Kay Boyle

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Kay Boyle
Kay Boyle

Kay Boyle, born February 19, 1902 in St. Paul, Minnesota, United States – died December 27, 1992 in Mill Valley, California, was an award-winning writer, educator, and political activist.


[edit] Early life

The granddaughter of a publisher, Kay Boyle grew up in several cities but principally in Cincinnati, Ohio. Her father was a lawyer but her greatest influence came from her mother Katherine Evans, a literary and social activist who believed that the wealthy had an obligation to help the less well off. As such, in later years, Kay Boyle championed integration and civil rights. She also advocated banning nuclear weapons, and American withdrawal from the Vietnam War.

Kay Boyle was educated at the exclusive Shipley School in Bryn Mawr, Pennsylvania, then studied architecture at the Ohio Mechanics Institute in Cincinnati. Interested in the arts, she studied violin at the Cincinnati Conservatory of Music before settling in New York City in 1922 where she found work as a writer/editor with a small magazine.

[edit] Marriage, affairs

That same year, she met and married a French exchange student, Richard Brault, and moved to France in 1923. This resulted in her staying in Europe for the better part of the next twenty years. Separated from her husband, she formed a relationship with magazine editor Ernest Walsh, with whom she had a daughter (born after Walsh had died of consumption).

In 1928 she met Laurence Vail, who was then married to Peggy Guggenheim. Boyle and Vail lived together between 1929 until 1932 when, following their divorces, they married. With Vail, she had three more children.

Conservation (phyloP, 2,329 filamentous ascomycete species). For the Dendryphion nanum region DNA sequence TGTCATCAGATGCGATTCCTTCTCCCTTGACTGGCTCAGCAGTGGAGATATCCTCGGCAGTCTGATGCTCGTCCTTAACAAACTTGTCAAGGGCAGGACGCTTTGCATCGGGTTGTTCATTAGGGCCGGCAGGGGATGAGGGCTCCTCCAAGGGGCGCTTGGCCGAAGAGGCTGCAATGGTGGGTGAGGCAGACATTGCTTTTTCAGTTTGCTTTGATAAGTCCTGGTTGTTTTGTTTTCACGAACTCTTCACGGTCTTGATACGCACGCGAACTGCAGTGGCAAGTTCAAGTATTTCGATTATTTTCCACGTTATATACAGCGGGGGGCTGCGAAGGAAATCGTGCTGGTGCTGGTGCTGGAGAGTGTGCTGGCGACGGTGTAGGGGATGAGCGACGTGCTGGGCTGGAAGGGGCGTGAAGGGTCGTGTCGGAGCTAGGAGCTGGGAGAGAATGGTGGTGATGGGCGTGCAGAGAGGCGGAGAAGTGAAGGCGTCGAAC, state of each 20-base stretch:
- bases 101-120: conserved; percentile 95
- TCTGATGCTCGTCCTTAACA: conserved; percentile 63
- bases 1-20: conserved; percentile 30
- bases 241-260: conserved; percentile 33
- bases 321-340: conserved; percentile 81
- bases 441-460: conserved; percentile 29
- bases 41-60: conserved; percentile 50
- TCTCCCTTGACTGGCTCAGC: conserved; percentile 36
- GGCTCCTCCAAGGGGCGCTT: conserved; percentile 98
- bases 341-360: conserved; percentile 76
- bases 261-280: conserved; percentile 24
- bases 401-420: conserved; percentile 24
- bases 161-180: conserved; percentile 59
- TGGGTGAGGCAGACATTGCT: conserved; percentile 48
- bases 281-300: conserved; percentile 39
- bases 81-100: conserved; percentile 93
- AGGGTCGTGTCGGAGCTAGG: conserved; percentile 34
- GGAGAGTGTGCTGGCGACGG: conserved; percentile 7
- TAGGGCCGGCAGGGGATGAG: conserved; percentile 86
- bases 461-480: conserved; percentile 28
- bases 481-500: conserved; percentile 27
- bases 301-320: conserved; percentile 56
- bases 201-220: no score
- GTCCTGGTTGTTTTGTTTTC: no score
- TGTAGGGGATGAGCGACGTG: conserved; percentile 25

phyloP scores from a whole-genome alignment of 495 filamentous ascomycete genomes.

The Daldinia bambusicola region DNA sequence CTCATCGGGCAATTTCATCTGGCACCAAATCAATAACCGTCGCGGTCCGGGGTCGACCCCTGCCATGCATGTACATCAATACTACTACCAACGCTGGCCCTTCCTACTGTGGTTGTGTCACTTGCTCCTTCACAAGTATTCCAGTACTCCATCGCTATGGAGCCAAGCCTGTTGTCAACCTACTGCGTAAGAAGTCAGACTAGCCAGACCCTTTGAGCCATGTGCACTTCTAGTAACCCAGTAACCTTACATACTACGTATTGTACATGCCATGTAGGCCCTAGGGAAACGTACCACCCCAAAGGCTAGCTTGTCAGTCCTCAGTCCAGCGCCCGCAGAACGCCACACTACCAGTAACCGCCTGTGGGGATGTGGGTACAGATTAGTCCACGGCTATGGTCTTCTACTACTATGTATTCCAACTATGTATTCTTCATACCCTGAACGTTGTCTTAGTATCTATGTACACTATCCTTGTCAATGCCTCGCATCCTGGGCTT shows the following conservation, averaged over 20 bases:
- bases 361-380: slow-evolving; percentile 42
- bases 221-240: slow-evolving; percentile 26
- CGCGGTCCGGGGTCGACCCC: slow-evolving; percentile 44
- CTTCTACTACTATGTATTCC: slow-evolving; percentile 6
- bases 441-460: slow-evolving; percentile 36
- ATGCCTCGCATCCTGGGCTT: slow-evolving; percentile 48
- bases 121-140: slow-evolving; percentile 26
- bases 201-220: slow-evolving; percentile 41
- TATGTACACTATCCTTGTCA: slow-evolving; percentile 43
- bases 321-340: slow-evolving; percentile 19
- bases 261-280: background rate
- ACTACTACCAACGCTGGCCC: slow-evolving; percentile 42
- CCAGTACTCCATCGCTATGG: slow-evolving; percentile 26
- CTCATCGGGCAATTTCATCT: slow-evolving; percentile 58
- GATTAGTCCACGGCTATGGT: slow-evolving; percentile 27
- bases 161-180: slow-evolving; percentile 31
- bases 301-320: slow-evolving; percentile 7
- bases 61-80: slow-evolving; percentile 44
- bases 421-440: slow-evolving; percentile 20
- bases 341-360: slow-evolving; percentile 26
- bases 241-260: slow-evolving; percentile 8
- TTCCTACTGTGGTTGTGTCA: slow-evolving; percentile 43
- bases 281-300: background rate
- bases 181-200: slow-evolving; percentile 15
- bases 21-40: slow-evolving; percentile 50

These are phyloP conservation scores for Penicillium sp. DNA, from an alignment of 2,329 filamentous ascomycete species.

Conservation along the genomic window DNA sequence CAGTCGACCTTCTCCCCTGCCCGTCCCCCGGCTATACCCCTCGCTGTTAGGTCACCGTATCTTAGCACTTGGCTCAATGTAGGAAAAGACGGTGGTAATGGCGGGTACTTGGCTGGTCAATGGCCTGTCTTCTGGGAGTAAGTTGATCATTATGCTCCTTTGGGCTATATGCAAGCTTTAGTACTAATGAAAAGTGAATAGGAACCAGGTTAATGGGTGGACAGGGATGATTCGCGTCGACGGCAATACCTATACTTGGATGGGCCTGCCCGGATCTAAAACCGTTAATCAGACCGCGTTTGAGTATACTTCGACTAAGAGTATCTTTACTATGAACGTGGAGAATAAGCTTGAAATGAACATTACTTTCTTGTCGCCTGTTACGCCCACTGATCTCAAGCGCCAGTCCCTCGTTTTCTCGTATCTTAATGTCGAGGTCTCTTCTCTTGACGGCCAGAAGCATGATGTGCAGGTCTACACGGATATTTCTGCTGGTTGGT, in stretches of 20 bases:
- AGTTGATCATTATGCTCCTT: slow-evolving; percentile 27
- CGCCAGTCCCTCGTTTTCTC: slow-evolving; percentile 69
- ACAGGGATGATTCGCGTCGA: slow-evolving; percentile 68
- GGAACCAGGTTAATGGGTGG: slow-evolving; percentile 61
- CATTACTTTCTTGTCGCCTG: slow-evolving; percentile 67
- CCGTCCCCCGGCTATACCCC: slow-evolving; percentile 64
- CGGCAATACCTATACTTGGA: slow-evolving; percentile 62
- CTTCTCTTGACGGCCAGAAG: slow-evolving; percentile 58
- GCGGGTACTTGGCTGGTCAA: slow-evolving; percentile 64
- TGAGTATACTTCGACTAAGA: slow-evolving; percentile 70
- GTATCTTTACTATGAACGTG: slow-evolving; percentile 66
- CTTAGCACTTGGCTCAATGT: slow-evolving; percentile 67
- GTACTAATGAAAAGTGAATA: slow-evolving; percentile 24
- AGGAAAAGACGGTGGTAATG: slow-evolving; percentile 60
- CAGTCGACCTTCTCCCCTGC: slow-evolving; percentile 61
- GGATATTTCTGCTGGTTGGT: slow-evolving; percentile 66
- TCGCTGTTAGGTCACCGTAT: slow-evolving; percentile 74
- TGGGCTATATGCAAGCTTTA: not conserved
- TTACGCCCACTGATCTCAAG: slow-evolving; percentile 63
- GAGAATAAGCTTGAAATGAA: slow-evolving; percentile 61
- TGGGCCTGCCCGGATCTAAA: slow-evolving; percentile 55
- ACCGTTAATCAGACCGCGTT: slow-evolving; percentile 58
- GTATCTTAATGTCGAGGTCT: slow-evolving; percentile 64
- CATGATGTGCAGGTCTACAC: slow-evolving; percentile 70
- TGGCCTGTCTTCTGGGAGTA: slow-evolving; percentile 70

During her years in France, Boyle was associated with several innovative literary magazines and made friends with many of the writers and artists living in Paris around Montparnasse. Among her friends were Harry and Caresse Crosby and Eugene and Maria Jolas. In 1929 the Crosbys' Black Sun Press published Boyle's first book of fiction titled Short Stories. Kay Boyle also wrote for transition, one of the preeminent literary publications of the day. A poet as well as a novelist, her early writings often reflected her lifelong search for true love as well as her interest in the power relationships between men and women. Kay Boyle's short stories won two O. Henry Awards.

In 1936 she wrote a novel titled Death of a Man that was an attack on the growing threat of Nazism but at the time, no one in America was listening. After having lived in France, Austria, England, and in Germany after World War II, Boyle returned to the United States. In 1943, following her divorce from Laurence Vail, she married Baron Joseph von Franckenstein with whom she had two children.

[edit] McCarthyism, later life

In the States, they were victims of early 1950s McCarthyism. Her husband was dismissed by Roy Cohn from his post in the Public Affairs Division of the U.S. State Department, and Boyle lost her position as foreign correspondent for The New Yorker, a post she had held for six years. She was blacklisted by most of the major magazines. During this period, her life and writing became increasingly political.